During the period before the Civil War, there were many white slave owners.What many
people don’t know, is that there were also freed “people of color” who owned slaves. This may
seem a little ironic or contradictory, and in many cases it was, but much of the time it was an act
There were no where near as many black slave owners as there were white. In 1830 only
Three hundred thousand people of color were free; of these, about 2 percent were slave holders.
Atfirst sight, I believed this fact that blacks owned other blacks to be outrageous. After further
examination of the document Black Slaveowners, I came to understand that not all motives were
Freed colored people were held in suspicion by the white society, not only in the South
but in the north as well.To be able to own a slave, one mustfirst have their “freedom.” Although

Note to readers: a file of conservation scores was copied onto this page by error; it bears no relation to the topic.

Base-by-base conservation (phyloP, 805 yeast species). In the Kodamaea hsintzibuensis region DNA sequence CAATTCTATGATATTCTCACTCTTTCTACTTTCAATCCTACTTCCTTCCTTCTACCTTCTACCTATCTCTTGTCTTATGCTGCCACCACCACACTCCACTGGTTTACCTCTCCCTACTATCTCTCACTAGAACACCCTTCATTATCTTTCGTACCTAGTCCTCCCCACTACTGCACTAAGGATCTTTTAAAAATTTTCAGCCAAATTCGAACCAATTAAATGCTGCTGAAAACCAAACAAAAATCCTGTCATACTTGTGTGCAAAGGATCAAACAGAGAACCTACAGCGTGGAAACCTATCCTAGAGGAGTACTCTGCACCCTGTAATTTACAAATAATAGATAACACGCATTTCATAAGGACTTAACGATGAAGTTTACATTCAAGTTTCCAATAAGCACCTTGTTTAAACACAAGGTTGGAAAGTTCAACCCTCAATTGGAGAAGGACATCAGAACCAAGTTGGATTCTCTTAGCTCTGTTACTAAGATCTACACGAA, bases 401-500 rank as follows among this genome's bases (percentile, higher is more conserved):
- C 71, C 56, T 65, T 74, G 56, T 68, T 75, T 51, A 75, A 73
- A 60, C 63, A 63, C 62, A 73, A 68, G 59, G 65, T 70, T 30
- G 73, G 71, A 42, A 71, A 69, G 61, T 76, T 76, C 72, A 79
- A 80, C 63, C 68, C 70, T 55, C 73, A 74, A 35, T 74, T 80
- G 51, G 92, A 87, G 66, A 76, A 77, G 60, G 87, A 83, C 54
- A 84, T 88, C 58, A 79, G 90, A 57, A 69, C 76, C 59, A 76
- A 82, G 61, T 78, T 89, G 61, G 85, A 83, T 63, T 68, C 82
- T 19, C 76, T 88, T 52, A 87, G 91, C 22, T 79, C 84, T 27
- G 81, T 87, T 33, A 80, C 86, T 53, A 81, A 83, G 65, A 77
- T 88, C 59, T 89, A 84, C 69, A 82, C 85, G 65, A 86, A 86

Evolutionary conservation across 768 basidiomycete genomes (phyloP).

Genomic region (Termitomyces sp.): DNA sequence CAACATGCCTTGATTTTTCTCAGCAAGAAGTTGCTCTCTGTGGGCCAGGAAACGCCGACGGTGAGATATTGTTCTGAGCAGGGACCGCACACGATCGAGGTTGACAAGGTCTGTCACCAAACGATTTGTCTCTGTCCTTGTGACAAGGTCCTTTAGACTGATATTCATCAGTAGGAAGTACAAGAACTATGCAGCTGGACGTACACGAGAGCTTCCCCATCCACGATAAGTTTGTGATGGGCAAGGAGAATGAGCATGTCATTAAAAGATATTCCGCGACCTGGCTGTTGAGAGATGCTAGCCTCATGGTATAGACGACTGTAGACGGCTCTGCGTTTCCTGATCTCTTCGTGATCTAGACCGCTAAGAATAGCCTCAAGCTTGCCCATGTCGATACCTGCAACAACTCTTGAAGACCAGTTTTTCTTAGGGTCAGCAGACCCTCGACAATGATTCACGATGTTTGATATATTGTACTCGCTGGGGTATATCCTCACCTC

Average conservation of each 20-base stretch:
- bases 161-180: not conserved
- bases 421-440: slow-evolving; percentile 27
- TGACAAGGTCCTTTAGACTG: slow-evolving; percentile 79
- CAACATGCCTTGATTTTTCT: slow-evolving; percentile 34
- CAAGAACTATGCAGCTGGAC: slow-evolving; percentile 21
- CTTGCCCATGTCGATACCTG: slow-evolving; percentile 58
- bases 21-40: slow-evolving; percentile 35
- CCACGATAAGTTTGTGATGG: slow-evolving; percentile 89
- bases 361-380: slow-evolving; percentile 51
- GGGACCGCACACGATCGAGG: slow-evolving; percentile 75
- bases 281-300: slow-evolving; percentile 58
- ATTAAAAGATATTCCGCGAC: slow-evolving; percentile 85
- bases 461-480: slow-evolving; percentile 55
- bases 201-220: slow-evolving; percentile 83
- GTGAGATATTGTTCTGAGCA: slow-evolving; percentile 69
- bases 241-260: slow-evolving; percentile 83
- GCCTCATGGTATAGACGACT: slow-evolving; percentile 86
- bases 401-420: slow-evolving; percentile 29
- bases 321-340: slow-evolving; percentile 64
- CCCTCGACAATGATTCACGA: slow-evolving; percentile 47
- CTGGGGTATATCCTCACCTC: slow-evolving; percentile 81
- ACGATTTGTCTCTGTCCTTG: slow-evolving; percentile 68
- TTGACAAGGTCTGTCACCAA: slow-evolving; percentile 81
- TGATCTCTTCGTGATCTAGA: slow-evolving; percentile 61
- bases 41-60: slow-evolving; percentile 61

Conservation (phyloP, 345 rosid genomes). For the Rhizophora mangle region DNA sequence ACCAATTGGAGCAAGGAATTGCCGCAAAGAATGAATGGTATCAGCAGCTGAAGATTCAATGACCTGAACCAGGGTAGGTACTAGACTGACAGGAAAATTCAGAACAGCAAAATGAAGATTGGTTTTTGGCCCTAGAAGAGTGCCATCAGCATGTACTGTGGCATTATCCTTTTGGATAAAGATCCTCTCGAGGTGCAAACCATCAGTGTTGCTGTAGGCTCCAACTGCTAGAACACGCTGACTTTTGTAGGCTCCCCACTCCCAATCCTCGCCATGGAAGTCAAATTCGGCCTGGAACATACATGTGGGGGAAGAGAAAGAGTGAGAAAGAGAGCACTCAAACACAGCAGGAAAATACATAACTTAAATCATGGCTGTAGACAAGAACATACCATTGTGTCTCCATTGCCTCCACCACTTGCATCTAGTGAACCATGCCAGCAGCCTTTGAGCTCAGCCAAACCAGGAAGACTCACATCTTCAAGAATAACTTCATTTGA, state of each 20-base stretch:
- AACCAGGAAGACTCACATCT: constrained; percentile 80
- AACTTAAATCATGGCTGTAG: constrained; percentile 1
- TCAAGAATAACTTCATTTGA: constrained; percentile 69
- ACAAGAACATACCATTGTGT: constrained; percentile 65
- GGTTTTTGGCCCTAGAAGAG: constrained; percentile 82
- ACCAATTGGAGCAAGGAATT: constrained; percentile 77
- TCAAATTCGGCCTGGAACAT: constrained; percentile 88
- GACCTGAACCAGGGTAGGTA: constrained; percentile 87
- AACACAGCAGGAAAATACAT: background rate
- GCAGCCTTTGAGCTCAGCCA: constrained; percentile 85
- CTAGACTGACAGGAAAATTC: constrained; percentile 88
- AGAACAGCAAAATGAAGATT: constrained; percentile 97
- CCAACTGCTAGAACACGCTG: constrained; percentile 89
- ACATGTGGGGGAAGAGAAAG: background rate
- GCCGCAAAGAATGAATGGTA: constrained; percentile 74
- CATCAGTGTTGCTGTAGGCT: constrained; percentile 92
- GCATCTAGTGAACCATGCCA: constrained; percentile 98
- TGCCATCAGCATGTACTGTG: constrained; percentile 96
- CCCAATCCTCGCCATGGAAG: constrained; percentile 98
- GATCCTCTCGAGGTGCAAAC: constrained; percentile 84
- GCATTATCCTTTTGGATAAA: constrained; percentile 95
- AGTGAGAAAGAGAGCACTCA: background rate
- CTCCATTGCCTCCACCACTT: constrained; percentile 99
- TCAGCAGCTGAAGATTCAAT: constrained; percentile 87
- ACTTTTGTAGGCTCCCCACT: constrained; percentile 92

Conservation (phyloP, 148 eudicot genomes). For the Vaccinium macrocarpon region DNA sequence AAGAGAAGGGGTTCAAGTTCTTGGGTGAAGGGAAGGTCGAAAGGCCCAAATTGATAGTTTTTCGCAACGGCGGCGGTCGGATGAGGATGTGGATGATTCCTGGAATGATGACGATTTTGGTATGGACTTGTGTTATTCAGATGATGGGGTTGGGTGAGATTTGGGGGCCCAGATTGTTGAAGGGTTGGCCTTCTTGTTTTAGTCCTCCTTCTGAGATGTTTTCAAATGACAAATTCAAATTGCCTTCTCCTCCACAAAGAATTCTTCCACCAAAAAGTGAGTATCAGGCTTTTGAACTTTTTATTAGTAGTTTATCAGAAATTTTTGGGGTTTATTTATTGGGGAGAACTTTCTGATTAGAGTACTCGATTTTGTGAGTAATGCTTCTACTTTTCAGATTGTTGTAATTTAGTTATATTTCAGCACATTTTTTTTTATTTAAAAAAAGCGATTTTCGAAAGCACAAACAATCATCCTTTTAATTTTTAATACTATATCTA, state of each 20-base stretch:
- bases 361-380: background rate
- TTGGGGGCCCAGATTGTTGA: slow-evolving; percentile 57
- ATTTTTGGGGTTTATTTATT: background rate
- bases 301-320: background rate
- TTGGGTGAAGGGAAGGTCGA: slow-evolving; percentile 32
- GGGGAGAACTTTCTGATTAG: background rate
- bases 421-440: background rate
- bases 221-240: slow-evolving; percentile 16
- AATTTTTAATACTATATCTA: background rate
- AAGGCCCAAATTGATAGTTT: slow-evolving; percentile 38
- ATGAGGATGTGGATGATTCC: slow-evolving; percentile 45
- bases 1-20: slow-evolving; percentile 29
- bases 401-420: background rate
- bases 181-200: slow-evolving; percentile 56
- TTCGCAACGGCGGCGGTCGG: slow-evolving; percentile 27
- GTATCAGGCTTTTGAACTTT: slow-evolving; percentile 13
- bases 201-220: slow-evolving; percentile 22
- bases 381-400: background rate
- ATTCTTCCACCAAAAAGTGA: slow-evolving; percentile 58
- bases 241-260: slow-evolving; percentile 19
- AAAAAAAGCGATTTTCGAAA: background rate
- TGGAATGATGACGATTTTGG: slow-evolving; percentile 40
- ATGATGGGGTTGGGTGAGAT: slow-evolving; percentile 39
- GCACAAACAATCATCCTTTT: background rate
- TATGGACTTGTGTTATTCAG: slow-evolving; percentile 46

once free, blacks of the antebellum era were generally forbidden the right to vote, to bear arms,
and to testify against whites in a court of law.John Hope Franklin put it best when he said “quasi
freedom.”Once a freed colored person reached intermediate status, many used it to exploit those
at the bottom, or those still in slavery. I believe this to be wrong.I do not understand how a
person can go through bondage, then become free, and have the chance to help others who are in
the situation they were just in, but instead use it against them.
Blacks who owned slaves were “a tiny minority within a minority.” Most often black slave
owners were men who bought their own family members.I believe buying their family back was
the only case in which blacks should have owned other blacks. Some black slave owners actively
bought slaves, most however, generally inherited them from family members or white neighbors.
Although much of owning other blacks was for humanitarian motives, economic

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